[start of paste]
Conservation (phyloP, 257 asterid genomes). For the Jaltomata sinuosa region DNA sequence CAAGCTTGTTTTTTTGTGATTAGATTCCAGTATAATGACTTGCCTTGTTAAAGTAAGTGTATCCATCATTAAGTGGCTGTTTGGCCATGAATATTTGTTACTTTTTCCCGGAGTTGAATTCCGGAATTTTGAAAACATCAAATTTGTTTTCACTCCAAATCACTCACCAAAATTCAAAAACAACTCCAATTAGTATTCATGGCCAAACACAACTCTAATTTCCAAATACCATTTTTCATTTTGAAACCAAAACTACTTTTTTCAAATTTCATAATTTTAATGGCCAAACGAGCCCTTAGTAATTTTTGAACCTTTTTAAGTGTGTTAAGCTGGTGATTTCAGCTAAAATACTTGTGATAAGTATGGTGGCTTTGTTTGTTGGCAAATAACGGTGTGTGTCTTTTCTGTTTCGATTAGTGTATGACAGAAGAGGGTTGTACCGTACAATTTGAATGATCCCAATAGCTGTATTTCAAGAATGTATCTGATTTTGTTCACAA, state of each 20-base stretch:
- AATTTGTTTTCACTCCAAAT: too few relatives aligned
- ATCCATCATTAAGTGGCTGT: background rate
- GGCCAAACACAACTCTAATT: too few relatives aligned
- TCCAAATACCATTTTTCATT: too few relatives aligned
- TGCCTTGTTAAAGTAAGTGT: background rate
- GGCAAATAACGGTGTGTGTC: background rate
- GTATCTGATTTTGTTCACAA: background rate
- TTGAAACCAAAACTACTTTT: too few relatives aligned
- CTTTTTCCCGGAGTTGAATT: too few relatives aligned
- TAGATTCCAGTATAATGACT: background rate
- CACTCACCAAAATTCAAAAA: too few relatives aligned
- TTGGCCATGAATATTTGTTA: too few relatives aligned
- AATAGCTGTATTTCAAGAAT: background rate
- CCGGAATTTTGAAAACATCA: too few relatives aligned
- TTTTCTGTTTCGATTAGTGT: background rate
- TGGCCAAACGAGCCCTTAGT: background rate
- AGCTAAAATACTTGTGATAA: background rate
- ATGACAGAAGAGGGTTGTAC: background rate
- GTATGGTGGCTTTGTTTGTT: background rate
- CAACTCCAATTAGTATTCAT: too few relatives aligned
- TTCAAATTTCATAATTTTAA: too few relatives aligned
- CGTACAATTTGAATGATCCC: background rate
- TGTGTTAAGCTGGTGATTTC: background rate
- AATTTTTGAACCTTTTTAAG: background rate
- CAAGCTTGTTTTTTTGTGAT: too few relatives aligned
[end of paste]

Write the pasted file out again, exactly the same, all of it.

Conservation (phyloP, 257 asterid genomes). For the Jaltomata sinuosa region DNA sequence CAAGCTTGTTTTTTTGTGATTAGATTCCAGTATAATGACTTGCCTTGTTAAAGTAAGTGTATCCATCATTAAGTGGCTGTTTGGCCATGAATATTTGTTACTTTTTCCCGGAGTTGAATTCCGGAATTTTGAAAACATCAAATTTGTTTTCACTCCAAATCACTCACCAAAATTCAAAAACAACTCCAATTAGTATTCATGGCCAAACACAACTCTAATTTCCAAATACCATTTTTCATTTTGAAACCAAAACTACTTTTTTCAAATTTCATAATTTTAATGGCCAAACGAGCCCTTAGTAATTTTTGAACCTTTTTAAGTGTGTTAAGCTGGTGATTTCAGCTAAAATACTTGTGATAAGTATGGTGGCTTTGTTTGTTGGCAAATAACGGTGTGTGTCTTTTCTGTTTCGATTAGTGTATGACAGAAGAGGGTTGTACCGTACAATTTGAATGATCCCAATAGCTGTATTTCAAGAATGTATCTGATTTTGTTCACAA, state of each 20-base stretch:
- AATTTGTTTTCACTCCAAAT: too few relatives aligned
- ATCCATCATTAAGTGGCTGT: background rate
- GGCCAAACACAACTCTAATT: too few relatives aligned
- TCCAAATACCATTTTTCATT: too few relatives aligned
- TGCCTTGTTAAAGTAAGTGT: background rate
- GGCAAATAACGGTGTGTGTC: background rate
- GTATCTGATTTTGTTCACAA: background rate
- TTGAAACCAAAACTACTTTT: too few relatives aligned
- CTTTTTCCCGGAGTTGAATT: too few relatives aligned
- TAGATTCCAGTATAATGACT: background rate
- CACTCACCAAAATTCAAAAA: too few relatives aligned
- TTGGCCATGAATATTTGTTA: too few relatives aligned
- AATAGCTGTATTTCAAGAAT: background rate
- CCGGAATTTTGAAAACATCA: too few relatives aligned
- TTTTCTGTTTCGATTAGTGT: background rate
- TGGCCAAACGAGCCCTTAGT: background rate
- AGCTAAAATACTTGTGATAA: background rate
- ATGACAGAAGAGGGTTGTAC: background rate
- GTATGGTGGCTTTGTTTGTT: background rate
- CAACTCCAATTAGTATTCAT: too few relatives aligned
- TTCAAATTTCATAATTTTAA: too few relatives aligned
- CGTACAATTTGAATGATCCC: background rate
- TGTGTTAAGCTGGTGATTTC: background rate
- AATTTTTGAACCTTTTTAAG: background rate
- CAAGCTTGTTTTTTTGTGAT: too few relatives aligned